Where now for podcasting?

Piaras Kelly raises an interesting question about the future of Podcasting in his latest blog, that which was so hyped in the year almost gone.
Like most new creations that receive massive hype, Podcasting, while constantly growing, has failed to prove itself as a challenger to the throne that Radio has held for so long but was it ever really a threat?
Going back to the point I raised in a previous post about social media and citizen journalism, podcasting is more likely to become a tool of traditional media rather than an enemy. In fact it already is, at this minute 7 out of the 25 top podcasts for today on the iTunes chart are regular radio shows, and that chart includes video podcasts in it too.
What Podcasting offers, like blogging, is a way for anyone to get their views heard or get their hobbies discussed online. This isn’t re-inventing the wheel it’s just making it easier for the public to use it. For one thing, podcasting didn’t make home recording equipment cheaper, the general music market and technological advancements did.
2006 will be an important year for Podcasting, though. This coming year is likely to decide the fate of this new tool, will it be a flash in the pan or will it fade away once the buzz has passed. There is an awful lot that Podcasting has to offer that hasn’t been exploited yet, as Piaras himself points out. The fact that big radio companies had adopted the idea was a great boost to the movement at first, but now it threatens to stagnate the whole podcasting industry by making it no more than a TiVo system for radio. What podcasting needs is innovation. Ricky Gervais’ podcast has helped bring attention to the new way of thinking and is a baby step towards positive growth. Gervais’ podcast is something that you cannot get anywhere else, but that the general public actually wants to hear. It has proven that non-techwise people are happy to try podcasting when there is something new to experience. Why don’t, for example, existing radio shows feature podcasts of extended interviews, or entirely new content that couldn’t be aired due to time restraints or watershed issues? Imagine listening to your favorite current affairs show and knowing that an interview was cut short because it had to fit into a designated time slot; wouldn’t you be delighted to be able to listen to the whole thing? Howard Stern has recently agreed to a multimillion dollar deal from Sirius satellite radio so he can air his shows without FCC interference, but what about those shock-jocks that can’t command such a contract? Couldn’t they air an unfiltered version of their show online?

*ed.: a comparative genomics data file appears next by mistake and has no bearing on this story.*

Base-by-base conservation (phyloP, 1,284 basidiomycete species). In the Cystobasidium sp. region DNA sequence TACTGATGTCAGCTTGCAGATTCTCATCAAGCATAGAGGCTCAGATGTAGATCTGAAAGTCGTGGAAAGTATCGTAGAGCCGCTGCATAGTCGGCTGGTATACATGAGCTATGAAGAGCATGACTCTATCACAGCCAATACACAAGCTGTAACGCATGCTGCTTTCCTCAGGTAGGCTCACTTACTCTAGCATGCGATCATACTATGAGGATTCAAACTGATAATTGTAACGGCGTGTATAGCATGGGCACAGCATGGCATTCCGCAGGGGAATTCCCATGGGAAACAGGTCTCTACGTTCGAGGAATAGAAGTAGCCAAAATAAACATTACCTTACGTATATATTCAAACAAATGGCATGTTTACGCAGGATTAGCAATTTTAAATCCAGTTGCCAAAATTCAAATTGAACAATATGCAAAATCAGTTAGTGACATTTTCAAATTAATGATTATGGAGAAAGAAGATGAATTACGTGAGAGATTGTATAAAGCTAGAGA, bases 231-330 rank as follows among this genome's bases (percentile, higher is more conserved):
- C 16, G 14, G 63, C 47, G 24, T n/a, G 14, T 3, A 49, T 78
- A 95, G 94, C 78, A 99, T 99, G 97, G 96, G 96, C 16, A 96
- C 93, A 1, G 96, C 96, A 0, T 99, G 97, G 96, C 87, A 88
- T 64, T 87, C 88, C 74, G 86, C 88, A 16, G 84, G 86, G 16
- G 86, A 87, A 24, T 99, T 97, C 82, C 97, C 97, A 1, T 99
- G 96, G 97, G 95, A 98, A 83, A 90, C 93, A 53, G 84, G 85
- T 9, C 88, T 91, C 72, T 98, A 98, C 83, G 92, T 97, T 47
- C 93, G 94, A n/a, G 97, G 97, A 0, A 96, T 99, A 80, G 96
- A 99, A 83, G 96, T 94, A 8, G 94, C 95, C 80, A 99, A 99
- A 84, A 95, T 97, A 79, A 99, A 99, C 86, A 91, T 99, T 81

There will never not be niché podcasting, the low cost means that shows can command tiny audiences and there will always be people who are happy to work on such shows for free because of their passion. It is vital, however, that the big players use Podcasting to its full advantage to ensure the evolution of the movement and to ensure that they are drawing in all aspects of the market. If the general public become more acquainted to the term Podcast it will be easier for the amateurs to get access to people and places that would have ignored them before. The longer radio stations feature podcasts as a throw-away side bar feature of their operation the harder it will be for the hobbyist ‘casters to gain credibility for their art.

Frank Connolly and his trial by media

For those of you who don’t know the situation regarding Frank Connolly and Minister Michael McDowell, Gavin’s Blog sums it up quite well here.
As it stands neither side of the argument is without fault. Frank Connolly has refused to say where he was during the period that the accusations are based, saying that once the DPP forwards a case against him he will state his defence. Michael McDowell on the other hand has admitted to passing on information to an Irish Independent journalist but has said that this was in the public domain anyway. He has also faced criticism for biasing any possible case and using his Dail Privilege to avoid any legal action under libel laws.